The site is the most important place of pilgrimage within the city of Shiraz. Ahmad came to Shiraz at the beginning of the third Islamic century (approximately 900 CE), and died there. During the rule of Atabeg Abū Sa'id Zangi (~1130's CE) of the Zengid dynasty, the chief minister to the monarch by the name of Amir Muqarrab al-din Badr al-din built the tomb chamber, the dome, as well as a colonnaded porch. The mosque remained this way for roughly 200 years before further work was initiated by Queen Tash Khātūn (the mother of Shāh Abū Ishāq Injū) during the years 1344-1349 (745-750 AH). She carried out essential repairs, constructed an edifice, a hall of audience, a fine college, and a tomb for herself on the south side. She also presented a unique Qur'ān of thirty volumes, written in golden Sols characters with gold decoration, in the style of the calligraphist of that period, Yahya Jamali. The date written on the Qur'an indicates that they were written from 1344-1345 (754-746 AH). Nothing now remains of the buildings set up by Queen Tash Khātūn, but the Qur'ans have remained and are preserved in the Pars Museum.
The mosque again underwent necessary repairs in 1506 (912 AH - under the reign of Shāh Ismā‘īl I), which were initiated by the guardian of the mosque at the time, Mirza Habibullah Sharifi. The mosque was again repaired in 1588 (997 AH) when half of the structure collapsed as a result of an earthquake. During the nineteenth century, the mosque was damaged several times and was subsequently repaired. In 1827 (1243 AH), Fat'h ‘Alī Shāh Qājār presented an ornamental railing for the tomb. Another earthquake shook the mosque in 1852 (1269 AH), and repairs were carried out by Muhammad Nasir Zahir ad-Dawla.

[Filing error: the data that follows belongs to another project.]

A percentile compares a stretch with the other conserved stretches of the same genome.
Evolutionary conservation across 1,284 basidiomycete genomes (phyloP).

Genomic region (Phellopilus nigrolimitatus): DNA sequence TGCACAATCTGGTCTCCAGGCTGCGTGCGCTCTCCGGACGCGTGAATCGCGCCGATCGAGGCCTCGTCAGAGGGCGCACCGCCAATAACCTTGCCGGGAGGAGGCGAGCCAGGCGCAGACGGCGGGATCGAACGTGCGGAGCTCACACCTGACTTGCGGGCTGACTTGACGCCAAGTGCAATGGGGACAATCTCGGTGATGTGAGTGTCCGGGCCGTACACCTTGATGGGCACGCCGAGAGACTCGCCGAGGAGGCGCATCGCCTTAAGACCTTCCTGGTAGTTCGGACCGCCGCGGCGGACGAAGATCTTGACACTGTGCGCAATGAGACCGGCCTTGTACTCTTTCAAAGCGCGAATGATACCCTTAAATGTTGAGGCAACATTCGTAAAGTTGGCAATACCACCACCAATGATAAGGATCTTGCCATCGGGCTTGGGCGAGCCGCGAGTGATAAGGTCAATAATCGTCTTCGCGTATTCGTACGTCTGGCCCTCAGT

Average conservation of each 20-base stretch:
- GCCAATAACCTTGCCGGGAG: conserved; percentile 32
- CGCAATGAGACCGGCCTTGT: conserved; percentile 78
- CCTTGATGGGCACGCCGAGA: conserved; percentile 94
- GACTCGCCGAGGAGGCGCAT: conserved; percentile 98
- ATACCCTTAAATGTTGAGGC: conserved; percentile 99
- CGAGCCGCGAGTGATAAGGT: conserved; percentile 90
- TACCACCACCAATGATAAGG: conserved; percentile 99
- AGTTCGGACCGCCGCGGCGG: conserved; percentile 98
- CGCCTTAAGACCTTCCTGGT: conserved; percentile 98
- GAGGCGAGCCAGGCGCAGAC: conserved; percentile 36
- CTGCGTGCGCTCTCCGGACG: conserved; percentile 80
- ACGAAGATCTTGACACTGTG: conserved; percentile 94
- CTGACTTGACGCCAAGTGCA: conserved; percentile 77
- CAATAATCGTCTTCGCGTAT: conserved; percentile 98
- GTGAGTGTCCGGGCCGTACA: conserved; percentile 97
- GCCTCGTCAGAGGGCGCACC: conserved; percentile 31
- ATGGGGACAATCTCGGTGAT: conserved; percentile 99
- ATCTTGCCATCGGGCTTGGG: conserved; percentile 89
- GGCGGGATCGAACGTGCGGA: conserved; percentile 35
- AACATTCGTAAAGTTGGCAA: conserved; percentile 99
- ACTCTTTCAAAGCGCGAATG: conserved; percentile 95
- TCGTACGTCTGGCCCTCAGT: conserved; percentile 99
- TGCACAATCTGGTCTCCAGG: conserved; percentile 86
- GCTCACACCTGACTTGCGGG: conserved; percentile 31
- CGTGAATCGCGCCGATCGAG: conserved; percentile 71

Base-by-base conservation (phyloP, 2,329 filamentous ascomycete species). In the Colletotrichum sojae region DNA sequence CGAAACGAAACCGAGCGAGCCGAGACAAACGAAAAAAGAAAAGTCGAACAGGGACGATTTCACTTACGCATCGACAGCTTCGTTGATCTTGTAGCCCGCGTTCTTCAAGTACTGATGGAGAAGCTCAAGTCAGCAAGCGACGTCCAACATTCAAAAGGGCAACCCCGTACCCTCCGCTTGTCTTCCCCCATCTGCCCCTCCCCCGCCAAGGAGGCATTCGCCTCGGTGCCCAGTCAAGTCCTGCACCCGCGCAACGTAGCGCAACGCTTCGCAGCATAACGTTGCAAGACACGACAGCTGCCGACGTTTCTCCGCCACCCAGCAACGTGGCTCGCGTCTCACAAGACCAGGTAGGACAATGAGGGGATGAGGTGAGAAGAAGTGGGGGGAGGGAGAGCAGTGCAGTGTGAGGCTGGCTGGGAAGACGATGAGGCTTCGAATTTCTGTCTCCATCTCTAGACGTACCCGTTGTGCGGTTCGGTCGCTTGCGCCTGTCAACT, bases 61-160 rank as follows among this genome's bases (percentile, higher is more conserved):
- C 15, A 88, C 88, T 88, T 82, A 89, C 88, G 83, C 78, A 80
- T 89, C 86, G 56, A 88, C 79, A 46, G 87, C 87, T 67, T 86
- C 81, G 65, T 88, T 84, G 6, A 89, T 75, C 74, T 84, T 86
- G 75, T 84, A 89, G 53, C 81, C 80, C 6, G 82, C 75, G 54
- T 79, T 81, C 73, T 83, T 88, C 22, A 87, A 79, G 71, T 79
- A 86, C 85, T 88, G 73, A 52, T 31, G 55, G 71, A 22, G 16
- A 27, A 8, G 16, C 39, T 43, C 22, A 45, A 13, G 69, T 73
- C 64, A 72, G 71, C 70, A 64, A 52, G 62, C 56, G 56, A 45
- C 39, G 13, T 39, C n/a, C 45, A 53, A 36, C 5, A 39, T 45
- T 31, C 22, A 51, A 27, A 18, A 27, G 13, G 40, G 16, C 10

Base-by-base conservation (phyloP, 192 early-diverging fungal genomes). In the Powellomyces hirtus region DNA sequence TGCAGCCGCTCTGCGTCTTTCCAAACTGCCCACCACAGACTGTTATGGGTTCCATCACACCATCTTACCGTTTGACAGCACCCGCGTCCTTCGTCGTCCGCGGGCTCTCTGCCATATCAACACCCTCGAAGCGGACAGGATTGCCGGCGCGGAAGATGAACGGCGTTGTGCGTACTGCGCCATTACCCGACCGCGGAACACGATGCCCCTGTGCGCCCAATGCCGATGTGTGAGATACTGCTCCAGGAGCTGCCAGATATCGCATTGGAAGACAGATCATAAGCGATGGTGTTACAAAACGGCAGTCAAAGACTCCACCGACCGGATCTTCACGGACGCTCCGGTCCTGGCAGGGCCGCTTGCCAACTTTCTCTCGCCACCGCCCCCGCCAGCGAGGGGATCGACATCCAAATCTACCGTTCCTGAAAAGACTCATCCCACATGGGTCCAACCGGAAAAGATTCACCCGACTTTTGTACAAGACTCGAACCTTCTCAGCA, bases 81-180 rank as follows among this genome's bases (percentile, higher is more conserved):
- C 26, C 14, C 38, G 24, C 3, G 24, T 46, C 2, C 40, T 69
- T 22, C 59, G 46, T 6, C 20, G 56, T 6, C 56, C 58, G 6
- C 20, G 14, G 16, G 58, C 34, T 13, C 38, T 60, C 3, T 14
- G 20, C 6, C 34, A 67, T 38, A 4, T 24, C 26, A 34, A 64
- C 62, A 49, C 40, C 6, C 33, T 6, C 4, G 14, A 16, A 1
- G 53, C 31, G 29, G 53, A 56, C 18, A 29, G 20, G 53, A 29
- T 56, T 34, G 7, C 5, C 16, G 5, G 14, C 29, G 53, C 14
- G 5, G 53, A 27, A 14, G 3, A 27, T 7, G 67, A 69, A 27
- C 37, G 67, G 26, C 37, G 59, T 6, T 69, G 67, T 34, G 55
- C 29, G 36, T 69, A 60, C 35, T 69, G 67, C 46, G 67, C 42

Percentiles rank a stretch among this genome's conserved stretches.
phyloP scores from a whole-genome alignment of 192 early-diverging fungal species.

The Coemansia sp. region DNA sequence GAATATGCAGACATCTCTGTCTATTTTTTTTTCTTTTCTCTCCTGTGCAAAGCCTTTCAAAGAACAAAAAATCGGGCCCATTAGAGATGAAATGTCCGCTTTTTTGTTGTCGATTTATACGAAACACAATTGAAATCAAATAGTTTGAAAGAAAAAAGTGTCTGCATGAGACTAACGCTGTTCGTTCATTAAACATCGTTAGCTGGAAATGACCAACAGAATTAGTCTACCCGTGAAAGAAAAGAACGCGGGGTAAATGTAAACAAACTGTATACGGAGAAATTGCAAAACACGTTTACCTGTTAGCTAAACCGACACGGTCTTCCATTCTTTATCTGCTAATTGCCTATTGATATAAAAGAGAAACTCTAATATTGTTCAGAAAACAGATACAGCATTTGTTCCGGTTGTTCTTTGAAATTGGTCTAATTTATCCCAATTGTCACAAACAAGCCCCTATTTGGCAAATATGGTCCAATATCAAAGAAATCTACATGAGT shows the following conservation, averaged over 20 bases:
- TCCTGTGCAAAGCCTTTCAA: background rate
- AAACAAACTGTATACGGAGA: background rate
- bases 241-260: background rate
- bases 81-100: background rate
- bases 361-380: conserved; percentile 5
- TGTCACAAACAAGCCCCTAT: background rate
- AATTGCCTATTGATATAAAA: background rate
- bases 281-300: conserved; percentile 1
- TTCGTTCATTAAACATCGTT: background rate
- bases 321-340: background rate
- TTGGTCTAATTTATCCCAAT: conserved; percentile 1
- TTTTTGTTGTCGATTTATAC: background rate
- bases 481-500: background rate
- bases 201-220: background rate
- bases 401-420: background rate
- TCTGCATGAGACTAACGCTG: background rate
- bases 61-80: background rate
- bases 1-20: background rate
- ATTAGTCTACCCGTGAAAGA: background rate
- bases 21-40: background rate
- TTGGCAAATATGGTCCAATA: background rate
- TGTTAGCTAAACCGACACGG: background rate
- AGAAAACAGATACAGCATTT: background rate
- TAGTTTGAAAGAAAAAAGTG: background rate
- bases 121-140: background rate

Finally, the late Nasirol'molk repaired the dome, but on account of the numerous cracks, in 1958 the whole dome was removed, and in its place an iron structure, which was lighter, and likely to last longer, in the shape of the original dome, was made at the cost of the people of Shiraz. The present building consists of the original portico, with its ten columns, on the eastern side, a spacious sanctuary with lofty alcoves on four sides, a mosque on the western side of the sanctuary, and various rooms. There are also numerous tombs contiguous to the Mausoleum.
The decorative work in a mosaic of mirror glass, the inscriptions in stucco, the ornamentation, the doors covered with panels of silver, the portico, and the wide courtyard are most attractive. The tomb, with its latticed railing, is in an alcove between the space beneath the dome and the mosque. And this custom of placing the tomb in this position, so that it is not directly under the dome, is to be seen in other famous places of pilgrimage in the city of Shiraz, and may be considered a special feature of Shiraz shrines. Two short minarets, situated at each end of the columned portico, add impressiveness to the Mausoleum, and to the spacious courtyard, which surrounds it on three sides. The Shah-e-Cheragh Mausoleum was registered on the 20th of the month, Bahman, 1318, under No. 363 in the list of the national monuments of Iran.